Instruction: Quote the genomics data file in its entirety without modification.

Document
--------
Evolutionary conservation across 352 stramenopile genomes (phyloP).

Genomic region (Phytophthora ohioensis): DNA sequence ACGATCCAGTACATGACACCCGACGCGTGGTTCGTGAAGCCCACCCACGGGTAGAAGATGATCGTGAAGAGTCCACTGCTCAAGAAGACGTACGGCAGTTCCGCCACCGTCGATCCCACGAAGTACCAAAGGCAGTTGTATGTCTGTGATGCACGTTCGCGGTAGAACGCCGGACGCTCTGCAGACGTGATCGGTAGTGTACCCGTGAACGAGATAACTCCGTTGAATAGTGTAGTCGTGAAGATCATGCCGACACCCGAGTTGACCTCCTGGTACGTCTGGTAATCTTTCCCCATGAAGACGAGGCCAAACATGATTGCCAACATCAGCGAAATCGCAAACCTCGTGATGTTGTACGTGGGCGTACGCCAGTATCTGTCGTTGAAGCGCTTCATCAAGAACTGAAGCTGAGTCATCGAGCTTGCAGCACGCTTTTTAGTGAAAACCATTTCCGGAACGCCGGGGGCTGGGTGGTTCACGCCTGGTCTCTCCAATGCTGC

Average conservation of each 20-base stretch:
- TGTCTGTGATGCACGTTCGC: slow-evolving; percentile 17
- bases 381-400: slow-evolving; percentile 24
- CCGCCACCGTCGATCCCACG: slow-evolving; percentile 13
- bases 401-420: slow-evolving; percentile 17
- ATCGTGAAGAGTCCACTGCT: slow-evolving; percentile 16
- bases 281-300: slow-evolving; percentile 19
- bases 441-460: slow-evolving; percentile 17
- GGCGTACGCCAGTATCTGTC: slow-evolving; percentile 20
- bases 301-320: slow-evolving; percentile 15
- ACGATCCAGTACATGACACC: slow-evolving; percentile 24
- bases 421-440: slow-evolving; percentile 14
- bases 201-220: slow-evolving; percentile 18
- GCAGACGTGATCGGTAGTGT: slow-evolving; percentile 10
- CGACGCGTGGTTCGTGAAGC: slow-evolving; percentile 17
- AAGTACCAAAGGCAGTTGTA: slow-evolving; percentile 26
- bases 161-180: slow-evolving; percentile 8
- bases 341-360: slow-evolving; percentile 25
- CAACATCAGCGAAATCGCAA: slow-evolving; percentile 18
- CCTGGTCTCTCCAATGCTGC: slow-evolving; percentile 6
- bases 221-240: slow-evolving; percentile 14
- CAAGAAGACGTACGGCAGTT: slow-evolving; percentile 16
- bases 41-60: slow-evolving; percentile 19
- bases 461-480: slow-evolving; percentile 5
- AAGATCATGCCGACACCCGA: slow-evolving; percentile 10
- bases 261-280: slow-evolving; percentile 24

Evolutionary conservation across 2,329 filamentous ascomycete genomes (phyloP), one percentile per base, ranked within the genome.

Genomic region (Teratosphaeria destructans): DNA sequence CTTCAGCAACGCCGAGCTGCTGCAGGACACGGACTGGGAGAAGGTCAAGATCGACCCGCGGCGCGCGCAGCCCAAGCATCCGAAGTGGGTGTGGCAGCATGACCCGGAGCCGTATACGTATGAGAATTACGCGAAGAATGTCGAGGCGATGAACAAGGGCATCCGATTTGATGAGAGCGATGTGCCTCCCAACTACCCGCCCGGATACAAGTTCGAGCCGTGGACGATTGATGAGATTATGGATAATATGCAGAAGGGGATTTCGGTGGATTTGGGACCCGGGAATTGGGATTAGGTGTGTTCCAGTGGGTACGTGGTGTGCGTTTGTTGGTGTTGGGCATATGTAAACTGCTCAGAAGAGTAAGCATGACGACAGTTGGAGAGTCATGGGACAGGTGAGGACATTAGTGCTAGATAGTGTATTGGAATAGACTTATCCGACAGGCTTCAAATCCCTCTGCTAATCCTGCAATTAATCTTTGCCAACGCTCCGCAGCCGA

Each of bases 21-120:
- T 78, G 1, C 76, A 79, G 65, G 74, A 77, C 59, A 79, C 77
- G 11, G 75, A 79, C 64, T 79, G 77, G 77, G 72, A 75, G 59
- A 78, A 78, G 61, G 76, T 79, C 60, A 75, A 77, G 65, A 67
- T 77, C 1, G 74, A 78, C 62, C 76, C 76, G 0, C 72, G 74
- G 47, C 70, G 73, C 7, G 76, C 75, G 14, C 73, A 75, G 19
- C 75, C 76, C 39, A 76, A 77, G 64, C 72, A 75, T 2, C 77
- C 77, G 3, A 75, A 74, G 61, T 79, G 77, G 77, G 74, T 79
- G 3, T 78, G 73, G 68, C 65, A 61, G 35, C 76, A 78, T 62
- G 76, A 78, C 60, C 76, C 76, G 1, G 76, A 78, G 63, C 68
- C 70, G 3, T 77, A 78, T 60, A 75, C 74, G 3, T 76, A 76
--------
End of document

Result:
Evolutionary conservation across 352 stramenopile genomes (phyloP).

Genomic region (Phytophthora ohioensis): DNA sequence ACGATCCAGTACATGACACCCGACGCGTGGTTCGTGAAGCCCACCCACGGGTAGAAGATGATCGTGAAGAGTCCACTGCTCAAGAAGACGTACGGCAGTTCCGCCACCGTCGATCCCACGAAGTACCAAAGGCAGTTGTATGTCTGTGATGCACGTTCGCGGTAGAACGCCGGACGCTCTGCAGACGTGATCGGTAGTGTACCCGTGAACGAGATAACTCCGTTGAATAGTGTAGTCGTGAAGATCATGCCGACACCCGAGTTGACCTCCTGGTACGTCTGGTAATCTTTCCCCATGAAGACGAGGCCAAACATGATTGCCAACATCAGCGAAATCGCAAACCTCGTGATGTTGTACGTGGGCGTACGCCAGTATCTGTCGTTGAAGCGCTTCATCAAGAACTGAAGCTGAGTCATCGAGCTTGCAGCACGCTTTTTAGTGAAAACCATTTCCGGAACGCCGGGGGCTGGGTGGTTCACGCCTGGTCTCTCCAATGCTGC

Average conservation of each 20-base stretch:
- TGTCTGTGATGCACGTTCGC: slow-evolving; percentile 17
- bases 381-400: slow-evolving; percentile 24
- CCGCCACCGTCGATCCCACG: slow-evolving; percentile 13
- bases 401-420: slow-evolving; percentile 17
- ATCGTGAAGAGTCCACTGCT: slow-evolving; percentile 16
- bases 281-300: slow-evolving; percentile 19
- bases 441-460: slow-evolving; percentile 17
- GGCGTACGCCAGTATCTGTC: slow-evolving; percentile 20
- bases 301-320: slow-evolving; percentile 15
- ACGATCCAGTACATGACACC: slow-evolving; percentile 24
- bases 421-440: slow-evolving; percentile 14
- bases 201-220: slow-evolving; percentile 18
- GCAGACGTGATCGGTAGTGT: slow-evolving; percentile 10
- CGACGCGTGGTTCGTGAAGC: slow-evolving; percentile 17
- AAGTACCAAAGGCAGTTGTA: slow-evolving; percentile 26
- bases 161-180: slow-evolving; percentile 8
- bases 341-360: slow-evolving; percentile 25
- CAACATCAGCGAAATCGCAA: slow-evolving; percentile 18
- CCTGGTCTCTCCAATGCTGC: slow-evolving; percentile 6
- bases 221-240: slow-evolving; percentile 14
- CAAGAAGACGTACGGCAGTT: slow-evolving; percentile 16
- bases 41-60: slow-evolving; percentile 19
- bases 461-480: slow-evolving; percentile 5
- AAGATCATGCCGACACCCGA: slow-evolving; percentile 10
- bases 261-280: slow-evolving; percentile 24

Evolutionary conservation across 2,329 filamentous ascomycete genomes (phyloP), one percentile per base, ranked within the genome.

Genomic region (Teratosphaeria destructans): DNA sequence CTTCAGCAACGCCGAGCTGCTGCAGGACACGGACTGGGAGAAGGTCAAGATCGACCCGCGGCGCGCGCAGCCCAAGCATCCGAAGTGGGTGTGGCAGCATGACCCGGAGCCGTATACGTATGAGAATTACGCGAAGAATGTCGAGGCGATGAACAAGGGCATCCGATTTGATGAGAGCGATGTGCCTCCCAACTACCCGCCCGGATACAAGTTCGAGCCGTGGACGATTGATGAGATTATGGATAATATGCAGAAGGGGATTTCGGTGGATTTGGGACCCGGGAATTGGGATTAGGTGTGTTCCAGTGGGTACGTGGTGTGCGTTTGTTGGTGTTGGGCATATGTAAACTGCTCAGAAGAGTAAGCATGACGACAGTTGGAGAGTCATGGGACAGGTGAGGACATTAGTGCTAGATAGTGTATTGGAATAGACTTATCCGACAGGCTTCAAATCCCTCTGCTAATCCTGCAATTAATCTTTGCCAACGCTCCGCAGCCGA

Each of bases 21-120:
- T 78, G 1, C 76, A 79, G 65, G 74, A 77, C 59, A 79, C 77
- G 11, G 75, A 79, C 64, T 79, G 77, G 77, G 72, A 75, G 59
- A 78, A 78, G 61, G 76, T 79, C 60, A 75, A 77, G 65, A 67
- T 77, C 1, G 74, A 78, C 62, C 76, C 76, G 0, C 72, G 74
- G 47, C 70, G 73, C 7, G 76, C 75, G 14, C 73, A 75, G 19
- C 75, C 76, C 39, A 76, A 77, G 64, C 72, A 75, T 2, C 77
- C 77, G 3, A 75, A 74, G 61, T 79, G 77, G 77, G 74, T 79
- G 3, T 78, G 73, G 68, C 65, A 61, G 35, C 76, A 78, T 62
- G 76, A 78, C 60, C 76, C 76, G 1, G 76, A 78, G 63, C 68
- C 70, G 3, T 77, A 78, T 60, A 75, C 74, G 3, T 76, A 76